Dante and Virgil
The selection of this artwork as Painting of the Month has been motivated by two occurrences; one good and one terrible.
I’ll start with the good. Since lockdown began I have reinstated my former student status and joined in a weekly online seminar about Dante’s Divine Comedy, on which I took a module for my recent MA course. To reunite (digitally) with friends and re-read the Commedia during this period of isolation has proven to be an immensely rewarding, enjoyable and mentally beneficial fixture in the time vacuum otherwise known as a week. Dante’s epic poem is one of those rare works of literature that offers infinite bounds for exploration and relevant resonances from centuries past, allowing my fellow Commedians and I to do exactly what Dante intended for his readers: to participate with other human beings.
To turn to the other reason for selecting this particular painting, I refer to the 25th May 2020 in Minneapolis. Like almost everyone else around the world, I have experienced a barrage of extreme reactions to the news of the murder of Floyd George; shock, sadness, anger, powerlessness, and disgust to name a few. While the story continues to reverberate through society, the psychological turmoil left in its wake remains unprocessed within many of us. From the start of the COVID-19 pandemic, we have been subjected to forced positive messaging and hashtags promoting solidarity and care for one another (‘we are all in this together’ is one particularly exhausted example), and yet human beings continue to behave in nauseatingly arrogant and grossly corrupt ways. The contrast between what individuals say and do (or should do) is despairingly overwhelming.
Dante and Virgil was painted by William-Adolphe Bouguereau in 1850 and stands out as an abnormality among the artist’s prolific oeuvre, dominated by beautifully idealised (often nude) figures in romanticised scenes from mythology or religion. Long-criticised as sentimental in theme and ‘licked’ finish, Bouguereau’s style reflects his training at the Académie Française which dramatically fell out of favour around the mid-1800s with the dawn of Realism in France. Nonetheless, I have a soft spot for Bouguereau, and to rediscover this Dante-inspired work at this time felt fated.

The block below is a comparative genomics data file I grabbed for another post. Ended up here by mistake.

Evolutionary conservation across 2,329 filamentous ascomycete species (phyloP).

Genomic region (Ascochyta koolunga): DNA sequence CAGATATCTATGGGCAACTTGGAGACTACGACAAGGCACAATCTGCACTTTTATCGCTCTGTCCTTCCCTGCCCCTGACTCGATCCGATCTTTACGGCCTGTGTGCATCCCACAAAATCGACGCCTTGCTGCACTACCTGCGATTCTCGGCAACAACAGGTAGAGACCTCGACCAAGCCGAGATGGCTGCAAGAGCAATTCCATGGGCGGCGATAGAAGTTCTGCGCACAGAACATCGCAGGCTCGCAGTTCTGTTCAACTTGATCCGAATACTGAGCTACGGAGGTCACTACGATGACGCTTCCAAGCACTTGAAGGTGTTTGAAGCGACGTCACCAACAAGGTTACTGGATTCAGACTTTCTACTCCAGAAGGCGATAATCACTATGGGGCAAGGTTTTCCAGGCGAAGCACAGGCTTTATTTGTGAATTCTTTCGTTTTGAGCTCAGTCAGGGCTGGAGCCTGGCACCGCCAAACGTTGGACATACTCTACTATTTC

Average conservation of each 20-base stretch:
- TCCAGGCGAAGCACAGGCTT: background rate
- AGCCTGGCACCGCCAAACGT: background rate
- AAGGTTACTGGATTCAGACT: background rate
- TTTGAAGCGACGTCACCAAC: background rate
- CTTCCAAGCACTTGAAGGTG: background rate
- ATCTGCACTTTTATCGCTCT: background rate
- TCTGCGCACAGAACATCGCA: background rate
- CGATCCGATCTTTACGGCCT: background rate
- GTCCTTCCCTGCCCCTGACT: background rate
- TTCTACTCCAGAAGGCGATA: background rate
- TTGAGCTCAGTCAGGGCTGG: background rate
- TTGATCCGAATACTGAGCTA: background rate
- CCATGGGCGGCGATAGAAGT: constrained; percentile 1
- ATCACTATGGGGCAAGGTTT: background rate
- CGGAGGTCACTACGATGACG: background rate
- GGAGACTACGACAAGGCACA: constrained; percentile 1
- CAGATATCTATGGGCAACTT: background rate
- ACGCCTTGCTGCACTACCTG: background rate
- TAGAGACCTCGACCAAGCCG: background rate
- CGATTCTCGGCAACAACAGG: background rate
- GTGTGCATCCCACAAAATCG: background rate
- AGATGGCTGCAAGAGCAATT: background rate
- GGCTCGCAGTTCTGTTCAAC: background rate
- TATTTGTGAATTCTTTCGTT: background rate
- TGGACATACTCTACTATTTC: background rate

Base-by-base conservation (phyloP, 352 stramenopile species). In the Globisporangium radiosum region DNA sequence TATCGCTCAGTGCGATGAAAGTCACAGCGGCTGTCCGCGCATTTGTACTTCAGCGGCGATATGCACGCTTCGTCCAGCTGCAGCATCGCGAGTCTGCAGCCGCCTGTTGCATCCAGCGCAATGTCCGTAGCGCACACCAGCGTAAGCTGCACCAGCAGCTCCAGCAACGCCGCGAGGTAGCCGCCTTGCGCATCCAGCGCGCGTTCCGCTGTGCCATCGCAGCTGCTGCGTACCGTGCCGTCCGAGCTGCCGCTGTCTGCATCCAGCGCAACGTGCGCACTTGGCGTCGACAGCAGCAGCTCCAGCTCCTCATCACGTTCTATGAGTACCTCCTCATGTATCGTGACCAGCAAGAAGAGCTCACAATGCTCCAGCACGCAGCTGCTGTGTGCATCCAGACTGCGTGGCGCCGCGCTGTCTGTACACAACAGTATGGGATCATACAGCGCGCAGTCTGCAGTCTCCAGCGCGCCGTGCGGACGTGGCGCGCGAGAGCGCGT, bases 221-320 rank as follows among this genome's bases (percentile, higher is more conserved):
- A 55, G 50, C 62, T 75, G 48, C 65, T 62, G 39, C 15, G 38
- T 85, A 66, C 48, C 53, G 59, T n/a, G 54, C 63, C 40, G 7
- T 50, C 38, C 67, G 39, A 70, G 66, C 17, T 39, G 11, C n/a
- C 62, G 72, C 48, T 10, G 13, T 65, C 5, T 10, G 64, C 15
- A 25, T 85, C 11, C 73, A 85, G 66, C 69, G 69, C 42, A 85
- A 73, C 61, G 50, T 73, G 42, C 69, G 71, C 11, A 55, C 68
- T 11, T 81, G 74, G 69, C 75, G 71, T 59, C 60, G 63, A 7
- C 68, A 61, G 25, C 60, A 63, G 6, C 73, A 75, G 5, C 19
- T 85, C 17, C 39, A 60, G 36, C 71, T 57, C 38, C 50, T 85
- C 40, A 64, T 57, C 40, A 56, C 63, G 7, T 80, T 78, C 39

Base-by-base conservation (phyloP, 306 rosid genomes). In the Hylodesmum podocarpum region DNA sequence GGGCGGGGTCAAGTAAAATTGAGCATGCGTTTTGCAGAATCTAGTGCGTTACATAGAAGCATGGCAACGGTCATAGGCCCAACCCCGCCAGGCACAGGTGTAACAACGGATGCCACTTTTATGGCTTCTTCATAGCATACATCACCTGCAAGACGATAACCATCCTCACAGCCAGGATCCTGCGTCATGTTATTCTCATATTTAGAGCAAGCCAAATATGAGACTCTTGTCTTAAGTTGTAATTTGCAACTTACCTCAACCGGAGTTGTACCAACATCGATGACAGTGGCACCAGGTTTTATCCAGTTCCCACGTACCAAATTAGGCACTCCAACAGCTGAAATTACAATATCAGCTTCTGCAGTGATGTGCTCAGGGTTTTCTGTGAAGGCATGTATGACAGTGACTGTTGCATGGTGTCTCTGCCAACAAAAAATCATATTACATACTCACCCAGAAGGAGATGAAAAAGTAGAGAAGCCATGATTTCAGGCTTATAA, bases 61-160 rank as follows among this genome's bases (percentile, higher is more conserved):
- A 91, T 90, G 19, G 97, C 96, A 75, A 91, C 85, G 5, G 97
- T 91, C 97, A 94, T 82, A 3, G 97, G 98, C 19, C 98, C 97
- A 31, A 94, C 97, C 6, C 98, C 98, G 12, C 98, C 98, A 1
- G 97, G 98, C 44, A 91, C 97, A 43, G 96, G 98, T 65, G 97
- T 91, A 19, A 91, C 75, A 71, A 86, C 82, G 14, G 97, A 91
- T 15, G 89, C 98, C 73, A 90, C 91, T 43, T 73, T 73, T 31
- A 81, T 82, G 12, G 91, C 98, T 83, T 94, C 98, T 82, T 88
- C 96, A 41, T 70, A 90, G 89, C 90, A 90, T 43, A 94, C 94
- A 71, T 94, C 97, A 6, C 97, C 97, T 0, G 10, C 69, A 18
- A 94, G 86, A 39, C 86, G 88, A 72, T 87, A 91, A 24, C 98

Inferno is undeniably the most influential of the three cantiche of the Commedia and has proven to be especially inspiring for visual artists through the centuries. This painting is full of all the fiery energy you would expect of an image of Hell. The blazing red backdrop and inclusion of a skull-headed demon with wings categorically locate the setting. A mass of writhing bodies to the right, their sin-laden flesh pulling them down into a burning fissure recalls the damned in Michelangelo’s Last Judgement. Dante and his guiding companion Virgil stand off-centre, witnessing the action taking place in the foreground. Recoiling, Dante puts a hand on Virgil, who in turn reacts by holding a cloaked hand to his mouth, eyes averted. The title of this painting detracts from the focus of the composition and does not elaborate on the action that is taking place at its centre. Two male figures are entwined in a desperate and violent struggle, every muscle of their powerful bodies tensed and stretched, every limb intent on causing pain and damage to the other. This scene is lifted directly from the following passage in Inferno 30:
‘And yet no fury known in Troy or Thebes
was ever seen, to anyone, to strike